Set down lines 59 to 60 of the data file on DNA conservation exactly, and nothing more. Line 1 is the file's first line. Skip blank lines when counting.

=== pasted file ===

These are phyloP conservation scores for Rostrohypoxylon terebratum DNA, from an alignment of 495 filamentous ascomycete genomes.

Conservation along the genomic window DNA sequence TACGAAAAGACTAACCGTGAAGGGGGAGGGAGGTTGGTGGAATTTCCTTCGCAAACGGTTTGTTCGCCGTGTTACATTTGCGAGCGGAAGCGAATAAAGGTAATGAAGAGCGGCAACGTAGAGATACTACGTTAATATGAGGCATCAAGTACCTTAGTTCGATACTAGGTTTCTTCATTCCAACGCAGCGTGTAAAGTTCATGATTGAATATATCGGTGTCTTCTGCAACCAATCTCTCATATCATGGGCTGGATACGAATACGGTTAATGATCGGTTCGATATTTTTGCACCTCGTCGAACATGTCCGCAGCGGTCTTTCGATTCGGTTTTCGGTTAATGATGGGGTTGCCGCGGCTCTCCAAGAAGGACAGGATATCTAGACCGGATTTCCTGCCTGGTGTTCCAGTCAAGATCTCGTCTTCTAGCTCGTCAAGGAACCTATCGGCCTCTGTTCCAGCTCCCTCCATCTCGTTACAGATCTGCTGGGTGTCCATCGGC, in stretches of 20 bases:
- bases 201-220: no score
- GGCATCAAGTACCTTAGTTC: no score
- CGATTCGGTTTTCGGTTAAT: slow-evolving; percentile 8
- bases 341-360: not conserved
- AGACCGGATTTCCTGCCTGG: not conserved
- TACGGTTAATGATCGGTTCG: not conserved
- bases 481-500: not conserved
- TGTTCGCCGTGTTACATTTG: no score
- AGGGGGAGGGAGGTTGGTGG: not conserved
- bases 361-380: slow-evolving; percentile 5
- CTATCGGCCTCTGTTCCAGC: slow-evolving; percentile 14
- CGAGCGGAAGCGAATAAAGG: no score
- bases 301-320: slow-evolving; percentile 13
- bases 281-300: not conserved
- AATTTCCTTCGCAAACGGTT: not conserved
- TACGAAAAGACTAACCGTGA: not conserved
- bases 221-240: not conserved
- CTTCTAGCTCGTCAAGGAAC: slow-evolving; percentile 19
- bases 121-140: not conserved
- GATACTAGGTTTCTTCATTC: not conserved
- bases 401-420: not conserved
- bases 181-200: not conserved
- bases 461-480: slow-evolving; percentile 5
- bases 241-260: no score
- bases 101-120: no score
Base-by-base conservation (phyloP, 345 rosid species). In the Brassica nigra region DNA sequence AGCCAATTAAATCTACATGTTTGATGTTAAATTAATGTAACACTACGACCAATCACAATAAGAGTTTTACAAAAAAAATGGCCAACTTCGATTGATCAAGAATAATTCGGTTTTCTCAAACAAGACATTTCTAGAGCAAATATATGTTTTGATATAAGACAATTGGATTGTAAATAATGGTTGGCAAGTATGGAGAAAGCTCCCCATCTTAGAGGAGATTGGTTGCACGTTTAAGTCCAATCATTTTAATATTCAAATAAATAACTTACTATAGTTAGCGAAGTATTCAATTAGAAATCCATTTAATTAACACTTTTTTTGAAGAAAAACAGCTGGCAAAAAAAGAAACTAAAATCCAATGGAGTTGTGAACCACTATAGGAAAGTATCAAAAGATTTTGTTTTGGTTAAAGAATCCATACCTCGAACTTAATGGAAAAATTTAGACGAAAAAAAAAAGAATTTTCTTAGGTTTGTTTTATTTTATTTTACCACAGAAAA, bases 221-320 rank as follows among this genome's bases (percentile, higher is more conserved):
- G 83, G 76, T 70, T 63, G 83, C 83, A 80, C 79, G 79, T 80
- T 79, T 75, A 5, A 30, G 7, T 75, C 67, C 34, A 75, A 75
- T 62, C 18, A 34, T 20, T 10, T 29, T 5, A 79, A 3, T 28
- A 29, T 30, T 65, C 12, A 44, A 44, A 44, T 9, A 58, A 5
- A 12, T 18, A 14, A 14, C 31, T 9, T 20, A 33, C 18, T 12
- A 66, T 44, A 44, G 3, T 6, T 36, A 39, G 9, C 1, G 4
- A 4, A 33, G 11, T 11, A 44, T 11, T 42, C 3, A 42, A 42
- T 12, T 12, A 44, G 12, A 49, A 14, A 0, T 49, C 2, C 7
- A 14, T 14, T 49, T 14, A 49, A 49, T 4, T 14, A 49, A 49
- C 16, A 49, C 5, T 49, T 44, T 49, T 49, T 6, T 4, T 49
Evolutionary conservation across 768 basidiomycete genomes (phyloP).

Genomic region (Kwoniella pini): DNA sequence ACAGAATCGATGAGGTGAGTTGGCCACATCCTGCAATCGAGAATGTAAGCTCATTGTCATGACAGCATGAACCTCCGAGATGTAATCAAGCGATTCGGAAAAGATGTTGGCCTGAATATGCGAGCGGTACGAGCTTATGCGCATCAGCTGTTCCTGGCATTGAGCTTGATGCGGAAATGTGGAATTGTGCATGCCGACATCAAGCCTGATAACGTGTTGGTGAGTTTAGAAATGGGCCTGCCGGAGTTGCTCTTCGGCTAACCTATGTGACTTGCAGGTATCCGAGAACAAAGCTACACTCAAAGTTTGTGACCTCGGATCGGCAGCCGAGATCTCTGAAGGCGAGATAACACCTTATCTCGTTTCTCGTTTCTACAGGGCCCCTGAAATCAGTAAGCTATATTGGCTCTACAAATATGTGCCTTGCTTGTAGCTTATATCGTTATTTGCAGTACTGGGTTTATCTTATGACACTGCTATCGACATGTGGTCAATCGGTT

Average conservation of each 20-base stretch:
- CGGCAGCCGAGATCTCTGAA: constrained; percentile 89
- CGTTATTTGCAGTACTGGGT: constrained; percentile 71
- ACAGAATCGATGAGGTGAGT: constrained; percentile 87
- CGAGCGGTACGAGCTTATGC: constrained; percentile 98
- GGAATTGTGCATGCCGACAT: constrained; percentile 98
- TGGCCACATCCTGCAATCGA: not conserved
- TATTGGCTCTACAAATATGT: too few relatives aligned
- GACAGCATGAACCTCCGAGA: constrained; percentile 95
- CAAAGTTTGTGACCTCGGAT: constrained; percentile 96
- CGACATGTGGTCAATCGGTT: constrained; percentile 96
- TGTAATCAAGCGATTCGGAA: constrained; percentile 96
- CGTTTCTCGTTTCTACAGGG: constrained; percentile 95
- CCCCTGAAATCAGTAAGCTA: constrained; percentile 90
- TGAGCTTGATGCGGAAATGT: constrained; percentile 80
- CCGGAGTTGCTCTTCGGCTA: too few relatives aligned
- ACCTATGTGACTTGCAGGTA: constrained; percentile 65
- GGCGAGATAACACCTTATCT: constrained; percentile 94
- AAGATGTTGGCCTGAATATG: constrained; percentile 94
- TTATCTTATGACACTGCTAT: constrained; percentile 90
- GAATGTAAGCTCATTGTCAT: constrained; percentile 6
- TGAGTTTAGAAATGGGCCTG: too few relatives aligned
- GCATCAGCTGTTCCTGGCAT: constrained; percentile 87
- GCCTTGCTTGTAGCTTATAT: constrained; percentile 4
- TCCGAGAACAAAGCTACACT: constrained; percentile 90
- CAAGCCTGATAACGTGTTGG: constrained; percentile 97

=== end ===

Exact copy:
- AAGATGTTGGCCTGAATATG: constrained; percentile 94
- TTATCTTATGACACTGCTAT: constrained; percentile 90